Known as “The Ledges,” the Colonial Revival house at 845 Worthington Ridge in Berlin was built circa 1930 for George E. Prentice. An immigrant from England, Prentice trained in the New Britain hardware industry. In 1912 he founded the Prentice Manufacturing Company, which produced metal fasteners.
Reverend Joseph Ayer (1793-1875) was pastor of the Congregational Church in North Stonington from 1825 to 1837. Sometime during that period his house, located at 94 Main Street, was built. He then moved to Sprague where he became minister of the Hanover Congregational Church. North Stonington village was once known as Milltown and as related in his obituary in The Congregational Quarterly, Vol. XIX, No. 2 (April, 1877):
At the time he commenced his residence in Milltown, a village within the bounds of his parish, there were in that small village ten places in which intoxicating liquors were sold in larger or smaller quantities, — eight stores, and two taverns. Within a short time he was permitted to see them all closed, or cleansed of the fumes of alcohol, — an achievement hardly to be paralleled in the annals of the temperance reform.
The house at 92 Main Street in North Stonington was built in 1818. It is known as the Oliver Avery House. This may be the Oliver Avery who was born in Groton in 1757 and died in North Stonington in 1842.
The city property listing for the house at 130 Washington Street in Norwich gives a construction date of 1810, which seems too early for this Italianate building. The National Register of Historic Places nomination for the Chelsea Parade Historic District gives a date of c. 1880, which is too late because it is known that Edith Kermit Carow, future wife of Theodore Roosevelt, was born here on August 6, 1861. The house has clearly been much altered over the years. Could Italianate features have been added to a much earlier house? It was the residence of Daniel Putnam Tyler (1799-1882), Edith‘s grandfather (Tyler’s daughter Gertrude had married Charles Carow of New York City). Daniel Tyler was a West Point graduate who became an iron manufacturer and railroad president. He served as a general in the Civil War, commanding a division in the Union Army at the First Battle of Bull Run. Although he took a substantial portion of the blame for the Union disaster at that battle, he was promoted and commanded a brigade at the Siege of Corinth, Mississippi. At the Battle of Harpers Ferry, September 15, 1862, Tyler’s division surrendered to Stonewall Jackson and spent two months as prisoners of war at Camp Douglas before being officially paroled. Tyler left the army in 1864, the same year his wife passed away. He owned his house in Norwich until 1868. By the start of the twenty-first century the building had become dilapidated and was condemned, but c. 2004 it was restored and subdivided into apartments.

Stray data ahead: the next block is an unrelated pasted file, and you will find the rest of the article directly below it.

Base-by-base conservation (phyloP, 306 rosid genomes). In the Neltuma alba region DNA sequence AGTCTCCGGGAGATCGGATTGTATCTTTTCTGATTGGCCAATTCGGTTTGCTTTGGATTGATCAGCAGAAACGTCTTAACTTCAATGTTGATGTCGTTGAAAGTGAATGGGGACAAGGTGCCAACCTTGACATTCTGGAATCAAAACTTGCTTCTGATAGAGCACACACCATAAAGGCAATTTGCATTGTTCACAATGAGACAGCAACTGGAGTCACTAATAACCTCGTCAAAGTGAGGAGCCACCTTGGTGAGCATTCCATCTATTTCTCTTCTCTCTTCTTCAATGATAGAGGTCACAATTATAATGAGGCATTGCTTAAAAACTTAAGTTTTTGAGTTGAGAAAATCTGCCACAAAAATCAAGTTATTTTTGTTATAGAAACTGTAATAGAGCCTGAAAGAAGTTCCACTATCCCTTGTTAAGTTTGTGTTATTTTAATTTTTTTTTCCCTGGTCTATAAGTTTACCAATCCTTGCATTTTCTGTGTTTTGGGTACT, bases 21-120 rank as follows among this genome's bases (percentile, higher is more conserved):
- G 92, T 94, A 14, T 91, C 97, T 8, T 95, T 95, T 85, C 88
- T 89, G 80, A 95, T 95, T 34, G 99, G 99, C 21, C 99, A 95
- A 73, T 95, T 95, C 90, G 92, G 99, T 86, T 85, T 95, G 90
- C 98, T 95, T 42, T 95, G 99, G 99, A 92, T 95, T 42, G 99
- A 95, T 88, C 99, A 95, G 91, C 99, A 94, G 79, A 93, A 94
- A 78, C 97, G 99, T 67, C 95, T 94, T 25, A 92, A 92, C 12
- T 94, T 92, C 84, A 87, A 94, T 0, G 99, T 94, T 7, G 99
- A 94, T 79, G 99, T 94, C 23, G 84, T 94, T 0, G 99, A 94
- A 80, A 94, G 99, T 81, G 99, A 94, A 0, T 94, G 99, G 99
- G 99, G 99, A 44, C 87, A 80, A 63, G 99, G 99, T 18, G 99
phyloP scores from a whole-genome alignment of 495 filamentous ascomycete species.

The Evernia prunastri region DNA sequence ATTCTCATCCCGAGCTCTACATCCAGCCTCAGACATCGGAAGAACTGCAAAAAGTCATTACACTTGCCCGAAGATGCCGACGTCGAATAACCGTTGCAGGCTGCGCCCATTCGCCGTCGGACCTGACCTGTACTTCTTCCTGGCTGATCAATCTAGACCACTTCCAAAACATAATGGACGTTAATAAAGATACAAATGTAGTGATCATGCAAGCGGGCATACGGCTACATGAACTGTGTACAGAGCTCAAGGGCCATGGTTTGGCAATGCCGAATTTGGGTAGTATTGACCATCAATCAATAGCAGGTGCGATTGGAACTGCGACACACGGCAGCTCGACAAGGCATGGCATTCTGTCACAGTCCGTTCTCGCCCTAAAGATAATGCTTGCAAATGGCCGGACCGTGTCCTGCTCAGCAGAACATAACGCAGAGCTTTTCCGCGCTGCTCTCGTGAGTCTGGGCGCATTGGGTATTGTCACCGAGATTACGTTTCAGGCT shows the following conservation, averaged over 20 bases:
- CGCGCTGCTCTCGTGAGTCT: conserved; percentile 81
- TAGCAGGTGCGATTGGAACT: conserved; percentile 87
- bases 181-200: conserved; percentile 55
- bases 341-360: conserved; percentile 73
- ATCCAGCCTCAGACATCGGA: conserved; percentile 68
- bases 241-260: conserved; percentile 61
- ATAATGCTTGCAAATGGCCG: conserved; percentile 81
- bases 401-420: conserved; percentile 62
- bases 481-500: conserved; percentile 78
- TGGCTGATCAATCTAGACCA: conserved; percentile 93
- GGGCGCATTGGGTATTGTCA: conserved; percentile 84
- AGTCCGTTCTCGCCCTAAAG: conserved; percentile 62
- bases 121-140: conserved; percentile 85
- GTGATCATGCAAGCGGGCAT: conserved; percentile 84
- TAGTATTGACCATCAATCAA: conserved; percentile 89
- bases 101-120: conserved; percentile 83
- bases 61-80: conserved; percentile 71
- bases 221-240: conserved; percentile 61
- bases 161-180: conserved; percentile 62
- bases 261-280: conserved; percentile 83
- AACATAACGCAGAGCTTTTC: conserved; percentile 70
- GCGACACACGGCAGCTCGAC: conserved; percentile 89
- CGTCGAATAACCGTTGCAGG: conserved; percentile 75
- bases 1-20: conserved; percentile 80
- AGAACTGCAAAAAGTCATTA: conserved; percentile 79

Little is known about the origins of the house at 4 Southbury Road in Roxbury, which originally served as a tavern and stage-coah stop. It is said to have been built in 1785 by a man named Burwell. He may be identified with one of several men named Brothwell (a variant spelling of the same surname) who lived in Roxbury at the time [refer to Roxbury Place-Name Stories (2010) by Jeannine Green, p. 17 for more details]. In 1839 the building was purchased by the Thomas family who owned it for over a century. The most well known member of the family was Harvey Thomas (died 1894). He raised and sold horses. A nineteenth-century barn that survives on the property almost certainly served as his horse barn.
Located at 175 North Cove Road on Saybrook Point in Old Saybrook is a building erected around 1712 by John Burrows. Known as the Black Horse Tavern, it served travelers as an inn for many years and was a customs house during the brief period Saybrook was a port of entry on the Connecticut River. In the eighteenth and nineteenth centuries the area was a commercial district with a busy wharf. Ambrose Kirtland acquired the tavern in 1771 and deeded it to his son, Daniel Kirtland, in 1794. It may have been Daniel Kirtland who updated the building in the Federal style. From 1871 to 1924 the Valley Shore Railroad went right by the former tavern, which revived the tavern’s buiseness in the nineteenth century. The building was acquired by Henry Potter in 1866. He built a dock for trading vessels and a store on the site (since demolished) which he operated with his son until 1890, leaving it to his clerks, Robert Burns and Frank Young. In 1910 they moved the store, called Burns and Young, to Main Street in Old Saybrook. This marked the end of the North Cove neighborhood as a maritime commercial district. The house is now a private residence. The original Black Horse Tavern sign is now at the Connecticut Historical Society.